A note from Arin ~
In the spring of 2007, I was a bit of what you might call a Jonas Brothers fan. I had a membership to their fan club, posters on my wall, and their music on repeat. Just like any other 7th grader, I wanted to meet those three boys who were taking over the world. I set my sights on getting an interview with them after seeing Karleigh and Katie, a pair of sisters on YouTube who got to interview them numerous times. I figured if they could do it, why couldn’t I?
It’s weird to think that something as crazy as a 7th grade dream could turn into what I did for the better part of high school and now the beginning of college. In the summer of 2009, I was granted my first interview with the Jonas Brothers’s opening act, Honor Society, and the pure excitement and joy that I felt during that 15 minute phone call fueled a passion in me that I didn’t realize I had. I have always loved music, but I thought I would end up getting more involved in something related to science and technology. Three years, a few hundred interviews, and around a hundred concerts later, I’m in college as an Entertainment and Arts Management major and couldn’t be more excited.
Rejection can be a difficult part of life, but had I not pushed through and kept trying, I may have never discovered something that I really loved. Remember that you can do whatever you set your mind to and the world is at your fingertips. If you have a passion for it, chase it and be the person you want to be!
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Scottsdale Teen follows her Journalistic Dream
Wednesday, Nov. 10
By Jason Pacini
Arin Segal had always been a math and science kind of kid, but that all changed when she discovered the Jonas Brothers. From then on, she had one thought on her mind: how to meet them.
“I spent all of 8th grade…calling and emailing and researching every single magazine and newspaper and anything that would really be a way for me to interview them,” she said.
After months of rejection by over 30 magazines and publicists, she finally got her first break. The Jonas Brothers’ publicist granted Segal an interview with the opening act, Honor Society. Segal said that after that interview, she knew this is what she loved to do.
Her journalism career took off from there and for the next year, the Scottsdale teen did something her peers could only dream of doing: hang out with celebrities on a regular basis. She now writes for azTeen Magazine, Broken Records in Stanton Island and Zooey Magazine in Los Angeles, among others.
In 2009, she single-handedly began a website dedicated to interviewing television celebrities, famous musicians and everyone in between. The site, ateenview.com, has grown popular enough recently to earn the 16-year-old backstage passes to most big-name concerts and events throughout Arizona and parts of California, but it has not been an easy process.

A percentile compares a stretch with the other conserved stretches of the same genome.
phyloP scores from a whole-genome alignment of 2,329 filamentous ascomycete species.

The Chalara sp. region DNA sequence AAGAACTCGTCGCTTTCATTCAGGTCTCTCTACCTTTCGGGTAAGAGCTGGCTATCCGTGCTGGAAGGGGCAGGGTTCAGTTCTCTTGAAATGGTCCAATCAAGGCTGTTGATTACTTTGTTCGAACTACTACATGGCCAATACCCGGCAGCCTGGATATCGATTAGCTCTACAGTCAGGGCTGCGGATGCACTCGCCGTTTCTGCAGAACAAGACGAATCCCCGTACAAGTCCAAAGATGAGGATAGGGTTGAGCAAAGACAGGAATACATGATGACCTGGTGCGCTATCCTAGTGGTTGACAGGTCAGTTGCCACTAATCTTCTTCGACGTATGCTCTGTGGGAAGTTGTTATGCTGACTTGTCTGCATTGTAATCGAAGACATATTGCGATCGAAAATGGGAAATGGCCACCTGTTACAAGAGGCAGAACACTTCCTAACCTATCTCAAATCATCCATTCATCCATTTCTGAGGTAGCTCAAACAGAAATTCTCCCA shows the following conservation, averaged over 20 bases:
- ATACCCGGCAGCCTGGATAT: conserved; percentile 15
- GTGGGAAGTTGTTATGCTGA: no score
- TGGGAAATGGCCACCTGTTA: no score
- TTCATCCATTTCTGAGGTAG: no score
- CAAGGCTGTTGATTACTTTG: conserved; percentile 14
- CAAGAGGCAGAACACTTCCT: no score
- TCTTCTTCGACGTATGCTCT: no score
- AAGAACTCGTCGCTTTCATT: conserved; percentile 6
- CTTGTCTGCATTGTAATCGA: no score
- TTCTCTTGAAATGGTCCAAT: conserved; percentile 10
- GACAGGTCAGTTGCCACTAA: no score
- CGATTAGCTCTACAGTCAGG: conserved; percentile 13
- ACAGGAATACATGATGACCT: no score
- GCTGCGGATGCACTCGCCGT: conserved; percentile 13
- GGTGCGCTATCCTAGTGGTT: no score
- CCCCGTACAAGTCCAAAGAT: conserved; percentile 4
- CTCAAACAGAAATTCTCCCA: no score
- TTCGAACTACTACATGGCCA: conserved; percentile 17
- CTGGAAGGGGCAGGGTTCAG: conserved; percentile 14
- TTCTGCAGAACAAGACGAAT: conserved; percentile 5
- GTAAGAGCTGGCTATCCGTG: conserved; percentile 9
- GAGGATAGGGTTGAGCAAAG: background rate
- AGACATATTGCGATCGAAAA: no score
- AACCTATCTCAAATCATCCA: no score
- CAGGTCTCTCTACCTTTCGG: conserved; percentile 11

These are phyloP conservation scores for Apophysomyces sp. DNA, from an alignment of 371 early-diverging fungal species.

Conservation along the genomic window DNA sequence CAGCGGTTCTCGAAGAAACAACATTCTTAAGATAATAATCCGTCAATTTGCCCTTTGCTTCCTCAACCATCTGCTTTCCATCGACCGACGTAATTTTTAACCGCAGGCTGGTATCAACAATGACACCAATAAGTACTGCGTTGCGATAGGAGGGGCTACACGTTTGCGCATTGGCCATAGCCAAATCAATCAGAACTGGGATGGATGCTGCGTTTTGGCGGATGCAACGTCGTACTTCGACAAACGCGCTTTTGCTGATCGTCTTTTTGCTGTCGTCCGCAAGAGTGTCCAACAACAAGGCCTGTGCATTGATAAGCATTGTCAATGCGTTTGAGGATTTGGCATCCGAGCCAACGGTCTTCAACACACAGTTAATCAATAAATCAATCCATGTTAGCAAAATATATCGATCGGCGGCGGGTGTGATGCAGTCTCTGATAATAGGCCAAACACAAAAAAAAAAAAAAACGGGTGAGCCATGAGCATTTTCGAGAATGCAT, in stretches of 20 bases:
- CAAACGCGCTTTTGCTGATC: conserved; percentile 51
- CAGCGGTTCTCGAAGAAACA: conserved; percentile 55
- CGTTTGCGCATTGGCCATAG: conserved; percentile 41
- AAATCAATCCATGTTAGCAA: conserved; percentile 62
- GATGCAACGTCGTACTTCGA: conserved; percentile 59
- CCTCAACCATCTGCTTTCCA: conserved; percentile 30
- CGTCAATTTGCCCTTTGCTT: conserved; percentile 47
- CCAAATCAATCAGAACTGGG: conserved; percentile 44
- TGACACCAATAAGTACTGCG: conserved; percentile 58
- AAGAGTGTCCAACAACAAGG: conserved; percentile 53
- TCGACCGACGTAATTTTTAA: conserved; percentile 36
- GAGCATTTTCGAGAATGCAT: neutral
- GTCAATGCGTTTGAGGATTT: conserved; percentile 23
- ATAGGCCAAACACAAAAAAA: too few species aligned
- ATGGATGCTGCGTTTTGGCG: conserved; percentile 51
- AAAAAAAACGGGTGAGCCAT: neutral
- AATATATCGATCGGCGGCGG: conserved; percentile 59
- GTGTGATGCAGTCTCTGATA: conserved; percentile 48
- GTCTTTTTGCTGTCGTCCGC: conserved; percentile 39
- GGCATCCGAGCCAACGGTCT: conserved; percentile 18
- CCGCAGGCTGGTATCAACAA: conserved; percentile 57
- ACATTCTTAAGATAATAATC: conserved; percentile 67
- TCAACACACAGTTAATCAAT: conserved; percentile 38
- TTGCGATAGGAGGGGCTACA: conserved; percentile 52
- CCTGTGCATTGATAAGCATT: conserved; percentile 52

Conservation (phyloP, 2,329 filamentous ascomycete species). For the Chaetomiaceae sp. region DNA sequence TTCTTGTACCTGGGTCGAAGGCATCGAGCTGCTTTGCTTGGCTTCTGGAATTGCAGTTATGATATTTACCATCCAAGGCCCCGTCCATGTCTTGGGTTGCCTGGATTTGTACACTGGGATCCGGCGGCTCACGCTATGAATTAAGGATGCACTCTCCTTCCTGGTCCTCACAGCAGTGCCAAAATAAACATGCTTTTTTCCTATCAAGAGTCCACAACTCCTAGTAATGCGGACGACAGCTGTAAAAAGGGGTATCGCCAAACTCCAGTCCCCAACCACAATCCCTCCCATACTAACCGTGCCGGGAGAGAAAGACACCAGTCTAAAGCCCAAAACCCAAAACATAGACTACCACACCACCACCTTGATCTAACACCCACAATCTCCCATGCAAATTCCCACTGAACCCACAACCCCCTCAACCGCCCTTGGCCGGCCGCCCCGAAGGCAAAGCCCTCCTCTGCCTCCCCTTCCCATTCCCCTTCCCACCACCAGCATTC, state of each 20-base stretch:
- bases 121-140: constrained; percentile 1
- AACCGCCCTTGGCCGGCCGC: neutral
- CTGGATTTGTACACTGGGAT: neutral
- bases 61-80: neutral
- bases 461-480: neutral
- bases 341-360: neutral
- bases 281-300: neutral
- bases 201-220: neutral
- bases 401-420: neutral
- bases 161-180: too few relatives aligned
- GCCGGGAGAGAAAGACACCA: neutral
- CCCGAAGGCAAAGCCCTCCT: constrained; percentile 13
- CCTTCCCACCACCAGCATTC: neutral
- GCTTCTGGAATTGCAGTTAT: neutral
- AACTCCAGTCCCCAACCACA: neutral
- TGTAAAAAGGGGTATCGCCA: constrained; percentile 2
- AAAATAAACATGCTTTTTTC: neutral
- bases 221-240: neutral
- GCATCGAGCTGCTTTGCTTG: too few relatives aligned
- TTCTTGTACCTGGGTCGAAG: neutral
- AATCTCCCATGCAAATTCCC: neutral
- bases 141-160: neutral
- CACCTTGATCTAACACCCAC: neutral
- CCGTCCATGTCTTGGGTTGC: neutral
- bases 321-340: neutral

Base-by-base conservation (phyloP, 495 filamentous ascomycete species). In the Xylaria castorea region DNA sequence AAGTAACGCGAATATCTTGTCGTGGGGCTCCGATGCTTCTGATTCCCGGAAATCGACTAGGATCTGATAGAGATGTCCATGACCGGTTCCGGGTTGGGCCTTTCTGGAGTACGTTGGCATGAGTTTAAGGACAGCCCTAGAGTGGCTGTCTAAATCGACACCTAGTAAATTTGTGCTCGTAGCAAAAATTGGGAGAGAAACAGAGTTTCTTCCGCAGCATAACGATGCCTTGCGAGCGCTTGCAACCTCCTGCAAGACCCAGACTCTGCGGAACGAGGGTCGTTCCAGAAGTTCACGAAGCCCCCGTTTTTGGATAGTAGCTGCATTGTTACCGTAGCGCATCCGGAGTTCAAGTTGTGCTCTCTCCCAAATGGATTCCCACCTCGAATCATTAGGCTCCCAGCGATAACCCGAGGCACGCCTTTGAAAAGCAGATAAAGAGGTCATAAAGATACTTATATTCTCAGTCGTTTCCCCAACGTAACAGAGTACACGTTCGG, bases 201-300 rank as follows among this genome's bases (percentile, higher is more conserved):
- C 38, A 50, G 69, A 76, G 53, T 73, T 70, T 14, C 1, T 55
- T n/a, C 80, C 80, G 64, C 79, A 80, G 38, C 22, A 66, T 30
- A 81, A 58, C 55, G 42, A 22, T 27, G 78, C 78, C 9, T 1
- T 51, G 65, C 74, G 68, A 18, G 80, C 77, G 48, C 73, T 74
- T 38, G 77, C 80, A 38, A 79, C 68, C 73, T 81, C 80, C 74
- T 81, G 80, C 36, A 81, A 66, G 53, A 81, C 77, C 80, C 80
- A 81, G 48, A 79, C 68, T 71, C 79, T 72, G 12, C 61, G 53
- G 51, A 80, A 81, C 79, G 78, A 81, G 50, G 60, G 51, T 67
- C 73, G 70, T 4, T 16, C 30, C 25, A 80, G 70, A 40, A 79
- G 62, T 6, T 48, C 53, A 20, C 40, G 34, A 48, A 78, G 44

“I can get into a decent amount now, but six months ago I couldn’t get into almost anything,” she said. With persistence, her credentials slowly grew. Sending over 50 emails per day and contacting every news organization is now a regular routine for Segal in an effort to do what she loves.
Her motivation for all her journalistic efforts comes not from the perks of rubbing elbows with celebrities or potentially profiting from her growing website, but rather from showing the world the side of celebrities the media usually ignores.
“To actually talk to the person and see what they are like, I think that’s what motivates me to do what I am doing,” she said, adding that news should focus on what an artist contributes to the music industry instead of trivial relationship issues.
Lisa Stuart, publicist at Levosia Entertainment, has worked with Segal for number of months. As Stuart explains, Segal is “wise to establish relationships with other ‘up and comers’ who are pursuing their career of choice.” This, in turn, “allows her to gain valuable experience to grow as a journalist as well as grow with the artists she follows and covers.”
These valuable experiences, like hearing “no” an uncountable number of times before finally hearing one “maybe,” has helped Segal gain a sense of the real world. “I’ve learned so many communication skills and I’ve learned how to present myself as a mature adult and how to interact with adults in the work world,” she said. “And that’s something that I think is going to help me all throughout life.”
Other experiences, like learning to stay calm and collected when taking to celebrities, will set Segal apart from other journalists, according to Michelle Burgess, editor-in-chief at azTeen Magazine.
“You have to be able to talk to all kinds of people without getting flustered or tongue-tied and Arin is adept at that,” she said. “The biggest problem with teens and interviewing is that their questions are forced and they are afraid of ‘white space’ in a conversation.”
Burgess said Segal is able to get interviews with so many celebrities because she is “willing to pursue a subject until they agree.” And that has been a large part of Segal’s journalistic success, especially after hearing “no” from so many magazines and publicists.
“Perseverance is the key to everything,” Segal said. “Having the drive to get something done is what will get it done, no matter who you are or where you live or what your connections are to start with.”